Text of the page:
Published November 29, 2012
Chevrolet unveiled its 2013 Sprint Cup race car model – the SS – in a splashy theater show Thursday, completing the lineup of NASCAR competition vehicles as the sanctioning body and car manufacturers seek to put the stock back in stock car racing, as Chevrolet official Jim Campbell put it.
As in models introduced earlier in the year (the Toyota Camry and Ford Fusion), the new Chevrolet follows the lines of the production vehicle more closely than the car – the so-called Car of Tomorrow – that has been raced in the Sprint Cup Series since 2007.
“The new SS looks awesome,” said driver and team owner Tony Stewart. “That’s the great thing. It’s back to looking like a production car again. It’s a design that I really like. It’s got the perfect blend of having a race car look but a street car look at the same time; and that’s hard to do. No matter what you’re a fan of, you’re going to be able to pick out your favorite brand of car and see it from the stands.”
The new car has been in development for many months, and testing continues to define the full parameters of the vehicle and other competition models for next year.
Four-time champion Jeff Gordon drove one of the new cars onto the stage at the Encore theater to the applause of fans in the balcony.
Gordon said the new model tested well.
“What’s different is we have so much going on in the back of the car to turn the cars,” he said. “This car has sideforce already built into it. They’ve taken away from the current car some of the good things and some of the bad things. It took a while to develop that car and get it to where we like it. This one comes out of the box with a lot of grip. There’s still some fine tuning to do.”
Drivers who’ve tested the car say it’s a giant step over the 2007 car debut.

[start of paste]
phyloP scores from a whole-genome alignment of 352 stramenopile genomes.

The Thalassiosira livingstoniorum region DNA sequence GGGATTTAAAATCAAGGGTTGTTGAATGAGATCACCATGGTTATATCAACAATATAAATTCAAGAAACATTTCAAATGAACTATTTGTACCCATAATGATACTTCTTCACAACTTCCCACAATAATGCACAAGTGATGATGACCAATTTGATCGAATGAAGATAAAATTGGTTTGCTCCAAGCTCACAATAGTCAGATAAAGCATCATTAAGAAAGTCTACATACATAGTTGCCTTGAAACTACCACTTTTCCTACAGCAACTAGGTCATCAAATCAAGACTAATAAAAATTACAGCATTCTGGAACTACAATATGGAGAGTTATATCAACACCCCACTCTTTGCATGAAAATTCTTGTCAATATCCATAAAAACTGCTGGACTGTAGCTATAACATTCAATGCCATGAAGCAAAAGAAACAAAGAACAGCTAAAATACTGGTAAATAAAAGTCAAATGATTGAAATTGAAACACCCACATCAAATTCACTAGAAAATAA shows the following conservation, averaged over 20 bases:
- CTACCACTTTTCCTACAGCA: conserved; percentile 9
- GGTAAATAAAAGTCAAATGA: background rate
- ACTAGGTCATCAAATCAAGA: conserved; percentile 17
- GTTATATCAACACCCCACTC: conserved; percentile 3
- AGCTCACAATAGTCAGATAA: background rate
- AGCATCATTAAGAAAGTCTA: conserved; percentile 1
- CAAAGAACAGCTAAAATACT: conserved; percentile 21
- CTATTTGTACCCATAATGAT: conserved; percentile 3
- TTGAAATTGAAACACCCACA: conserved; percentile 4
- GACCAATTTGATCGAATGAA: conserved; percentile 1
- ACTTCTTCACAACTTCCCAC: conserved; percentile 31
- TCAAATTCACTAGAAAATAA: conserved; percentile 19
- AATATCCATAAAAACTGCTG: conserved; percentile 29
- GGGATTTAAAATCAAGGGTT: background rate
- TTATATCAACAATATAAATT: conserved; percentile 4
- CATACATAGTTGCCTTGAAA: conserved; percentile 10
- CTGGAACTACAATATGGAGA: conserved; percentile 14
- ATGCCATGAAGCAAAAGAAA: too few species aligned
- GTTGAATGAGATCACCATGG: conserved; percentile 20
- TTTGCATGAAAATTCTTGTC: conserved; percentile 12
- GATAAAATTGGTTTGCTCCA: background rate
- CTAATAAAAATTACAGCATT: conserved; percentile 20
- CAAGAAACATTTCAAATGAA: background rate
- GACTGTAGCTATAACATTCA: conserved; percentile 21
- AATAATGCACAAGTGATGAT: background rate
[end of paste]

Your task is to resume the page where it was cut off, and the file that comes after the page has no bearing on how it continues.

“This car comes out of the box so much further ahead,” Gordon said. “That car had a lot to do when we got on the track. This car is light years ahead of that.”
The production model of the SS is scheduled to debut during Daytona 500 activities in Daytona Beach in February. It will go on sale late next year.
Although the 2013 model cars are designed to tighten competition, particularly on the series’ 1.5-mile tracks, Chevrolet’s Jimmie Johnson said it’s time to consider more dramatic changes to boost side-by-side racing potential.
“Ultimately, I don’t think we can overcome what we want to on the faster tracks with aero,” he said. “Hopefully, the tires will bring in a little different piece. Hopefully, that will create more passing opportunities.
“I think we’ve worked real hard for a number of years on the car and built a quality to have equal cars, and now there’s no passing. In my opinion, we need to be looking at the venues. As we resurface these tracks, start creating tracks where we can pass. Build progressive banking into these tracks and create other ideas because NASCAR and the sport have directed a lot of effort to the teams and put a huge burden on the teams to change these cars year after year, and it’s not an easy thing to do.
“The argument is out if we’ve made it any better. I think we need to look somewhere else and understand why some tracks put on good racing and others don’t.”
Mike Hembree is NASCAR Editor for SPEED.com and has been covering motorsports for 30 years. He is a six-time winner of the National Motorsports Press Association Writer of the Year Award.